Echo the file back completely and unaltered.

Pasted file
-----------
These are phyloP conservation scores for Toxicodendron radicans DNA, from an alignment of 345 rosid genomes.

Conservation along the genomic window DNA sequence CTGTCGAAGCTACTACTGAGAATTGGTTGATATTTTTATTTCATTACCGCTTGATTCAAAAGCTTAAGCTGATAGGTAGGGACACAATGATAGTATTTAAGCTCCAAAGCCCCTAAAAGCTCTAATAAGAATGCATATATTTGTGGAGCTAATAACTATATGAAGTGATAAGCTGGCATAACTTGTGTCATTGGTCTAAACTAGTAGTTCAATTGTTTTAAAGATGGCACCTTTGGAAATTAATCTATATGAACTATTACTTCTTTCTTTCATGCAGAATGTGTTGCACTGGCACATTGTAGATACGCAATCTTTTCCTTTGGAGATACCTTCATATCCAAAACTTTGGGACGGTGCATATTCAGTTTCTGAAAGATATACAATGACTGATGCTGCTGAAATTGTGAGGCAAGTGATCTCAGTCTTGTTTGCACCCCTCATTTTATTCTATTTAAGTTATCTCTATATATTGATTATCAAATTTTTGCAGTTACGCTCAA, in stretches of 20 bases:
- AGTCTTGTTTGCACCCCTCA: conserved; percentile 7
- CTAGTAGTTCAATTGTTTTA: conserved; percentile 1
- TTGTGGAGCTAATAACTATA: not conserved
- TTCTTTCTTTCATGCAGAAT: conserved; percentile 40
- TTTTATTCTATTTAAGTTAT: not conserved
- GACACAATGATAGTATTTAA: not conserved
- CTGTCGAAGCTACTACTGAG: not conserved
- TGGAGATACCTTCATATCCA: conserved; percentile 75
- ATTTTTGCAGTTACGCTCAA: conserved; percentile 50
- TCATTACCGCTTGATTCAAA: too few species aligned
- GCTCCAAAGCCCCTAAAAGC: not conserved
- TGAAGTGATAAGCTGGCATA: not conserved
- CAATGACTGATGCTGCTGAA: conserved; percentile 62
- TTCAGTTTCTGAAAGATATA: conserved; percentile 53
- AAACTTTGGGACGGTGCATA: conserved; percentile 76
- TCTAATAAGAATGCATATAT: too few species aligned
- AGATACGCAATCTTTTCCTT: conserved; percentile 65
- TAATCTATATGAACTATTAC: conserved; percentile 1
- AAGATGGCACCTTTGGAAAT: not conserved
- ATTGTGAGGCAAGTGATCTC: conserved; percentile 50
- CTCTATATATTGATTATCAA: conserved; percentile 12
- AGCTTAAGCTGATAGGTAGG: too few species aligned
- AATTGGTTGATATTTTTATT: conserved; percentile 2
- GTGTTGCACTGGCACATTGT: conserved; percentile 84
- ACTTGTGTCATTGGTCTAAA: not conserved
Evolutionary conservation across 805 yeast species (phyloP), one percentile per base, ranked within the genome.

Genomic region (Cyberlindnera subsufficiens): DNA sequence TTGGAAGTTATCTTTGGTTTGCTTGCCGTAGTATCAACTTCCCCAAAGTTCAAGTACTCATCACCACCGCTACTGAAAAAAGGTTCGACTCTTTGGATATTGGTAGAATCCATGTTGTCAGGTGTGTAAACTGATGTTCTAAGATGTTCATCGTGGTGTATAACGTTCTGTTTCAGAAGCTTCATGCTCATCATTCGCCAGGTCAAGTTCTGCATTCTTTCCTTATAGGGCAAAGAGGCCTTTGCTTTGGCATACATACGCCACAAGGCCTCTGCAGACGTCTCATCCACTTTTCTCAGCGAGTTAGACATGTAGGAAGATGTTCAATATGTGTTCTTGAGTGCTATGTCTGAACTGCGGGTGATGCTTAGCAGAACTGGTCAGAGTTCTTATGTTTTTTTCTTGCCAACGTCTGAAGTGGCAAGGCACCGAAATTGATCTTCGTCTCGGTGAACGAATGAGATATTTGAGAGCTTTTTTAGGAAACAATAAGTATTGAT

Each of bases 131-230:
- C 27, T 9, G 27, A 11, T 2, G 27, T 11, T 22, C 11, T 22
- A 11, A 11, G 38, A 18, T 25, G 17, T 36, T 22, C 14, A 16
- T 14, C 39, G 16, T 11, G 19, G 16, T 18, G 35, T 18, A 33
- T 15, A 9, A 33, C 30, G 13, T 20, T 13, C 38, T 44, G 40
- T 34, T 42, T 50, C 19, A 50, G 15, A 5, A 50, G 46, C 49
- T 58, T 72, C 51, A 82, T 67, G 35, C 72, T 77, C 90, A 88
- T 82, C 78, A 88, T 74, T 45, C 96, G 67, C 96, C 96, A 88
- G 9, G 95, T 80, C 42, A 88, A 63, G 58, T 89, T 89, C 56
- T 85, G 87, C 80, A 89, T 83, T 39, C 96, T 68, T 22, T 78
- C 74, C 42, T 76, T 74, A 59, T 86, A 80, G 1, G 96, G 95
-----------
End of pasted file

These are phyloP conservation scores for Toxicodendron radicans DNA, from an alignment of 345 rosid genomes.

Conservation along the genomic window DNA sequence CTGTCGAAGCTACTACTGAGAATTGGTTGATATTTTTATTTCATTACCGCTTGATTCAAAAGCTTAAGCTGATAGGTAGGGACACAATGATAGTATTTAAGCTCCAAAGCCCCTAAAAGCTCTAATAAGAATGCATATATTTGTGGAGCTAATAACTATATGAAGTGATAAGCTGGCATAACTTGTGTCATTGGTCTAAACTAGTAGTTCAATTGTTTTAAAGATGGCACCTTTGGAAATTAATCTATATGAACTATTACTTCTTTCTTTCATGCAGAATGTGTTGCACTGGCACATTGTAGATACGCAATCTTTTCCTTTGGAGATACCTTCATATCCAAAACTTTGGGACGGTGCATATTCAGTTTCTGAAAGATATACAATGACTGATGCTGCTGAAATTGTGAGGCAAGTGATCTCAGTCTTGTTTGCACCCCTCATTTTATTCTATTTAAGTTATCTCTATATATTGATTATCAAATTTTTGCAGTTACGCTCAA, in stretches of 20 bases:
- AGTCTTGTTTGCACCCCTCA: conserved; percentile 7
- CTAGTAGTTCAATTGTTTTA: conserved; percentile 1
- TTGTGGAGCTAATAACTATA: not conserved
- TTCTTTCTTTCATGCAGAAT: conserved; percentile 40
- TTTTATTCTATTTAAGTTAT: not conserved
- GACACAATGATAGTATTTAA: not conserved
- CTGTCGAAGCTACTACTGAG: not conserved
- TGGAGATACCTTCATATCCA: conserved; percentile 75
- ATTTTTGCAGTTACGCTCAA: conserved; percentile 50
- TCATTACCGCTTGATTCAAA: too few species aligned
- GCTCCAAAGCCCCTAAAAGC: not conserved
- TGAAGTGATAAGCTGGCATA: not conserved
- CAATGACTGATGCTGCTGAA: conserved; percentile 62
- TTCAGTTTCTGAAAGATATA: conserved; percentile 53
- AAACTTTGGGACGGTGCATA: conserved; percentile 76
- TCTAATAAGAATGCATATAT: too few species aligned
- AGATACGCAATCTTTTCCTT: conserved; percentile 65
- TAATCTATATGAACTATTAC: conserved; percentile 1
- AAGATGGCACCTTTGGAAAT: not conserved
- ATTGTGAGGCAAGTGATCTC: conserved; percentile 50
- CTCTATATATTGATTATCAA: conserved; percentile 12
- AGCTTAAGCTGATAGGTAGG: too few species aligned
- AATTGGTTGATATTTTTATT: conserved; percentile 2
- GTGTTGCACTGGCACATTGT: conserved; percentile 84
- ACTTGTGTCATTGGTCTAAA: not conserved
Evolutionary conservation across 805 yeast species (phyloP), one percentile per base, ranked within the genome.

Genomic region (Cyberlindnera subsufficiens): DNA sequence TTGGAAGTTATCTTTGGTTTGCTTGCCGTAGTATCAACTTCCCCAAAGTTCAAGTACTCATCACCACCGCTACTGAAAAAAGGTTCGACTCTTTGGATATTGGTAGAATCCATGTTGTCAGGTGTGTAAACTGATGTTCTAAGATGTTCATCGTGGTGTATAACGTTCTGTTTCAGAAGCTTCATGCTCATCATTCGCCAGGTCAAGTTCTGCATTCTTTCCTTATAGGGCAAAGAGGCCTTTGCTTTGGCATACATACGCCACAAGGCCTCTGCAGACGTCTCATCCACTTTTCTCAGCGAGTTAGACATGTAGGAAGATGTTCAATATGTGTTCTTGAGTGCTATGTCTGAACTGCGGGTGATGCTTAGCAGAACTGGTCAGAGTTCTTATGTTTTTTTCTTGCCAACGTCTGAAGTGGCAAGGCACCGAAATTGATCTTCGTCTCGGTGAACGAATGAGATATTTGAGAGCTTTTTTAGGAAACAATAAGTATTGAT

Each of bases 131-230:
- C 27, T 9, G 27, A 11, T 2, G 27, T 11, T 22, C 11, T 22
- A 11, A 11, G 38, A 18, T 25, G 17, T 36, T 22, C 14, A 16
- T 14, C 39, G 16, T 11, G 19, G 16, T 18, G 35, T 18, A 33
- T 15, A 9, A 33, C 30, G 13, T 20, T 13, C 38, T 44, G 40
- T 34, T 42, T 50, C 19, A 50, G 15, A 5, A 50, G 46, C 49
- T 58, T 72, C 51, A 82, T 67, G 35, C 72, T 77, C 90, A 88
- T 82, C 78, A 88, T 74, T 45, C 96, G 67, C 96, C 96, A 88
- G 9, G 95, T 80, C 42, A 88, A 63, G 58, T 89, T 89, C 56
- T 85, G 87, C 80, A 89, T 83, T 39, C 96, T 68, T 22, T 78
- C 74, C 42, T 76, T 74, A 59, T 86, A 80, G 1, G 96, G 95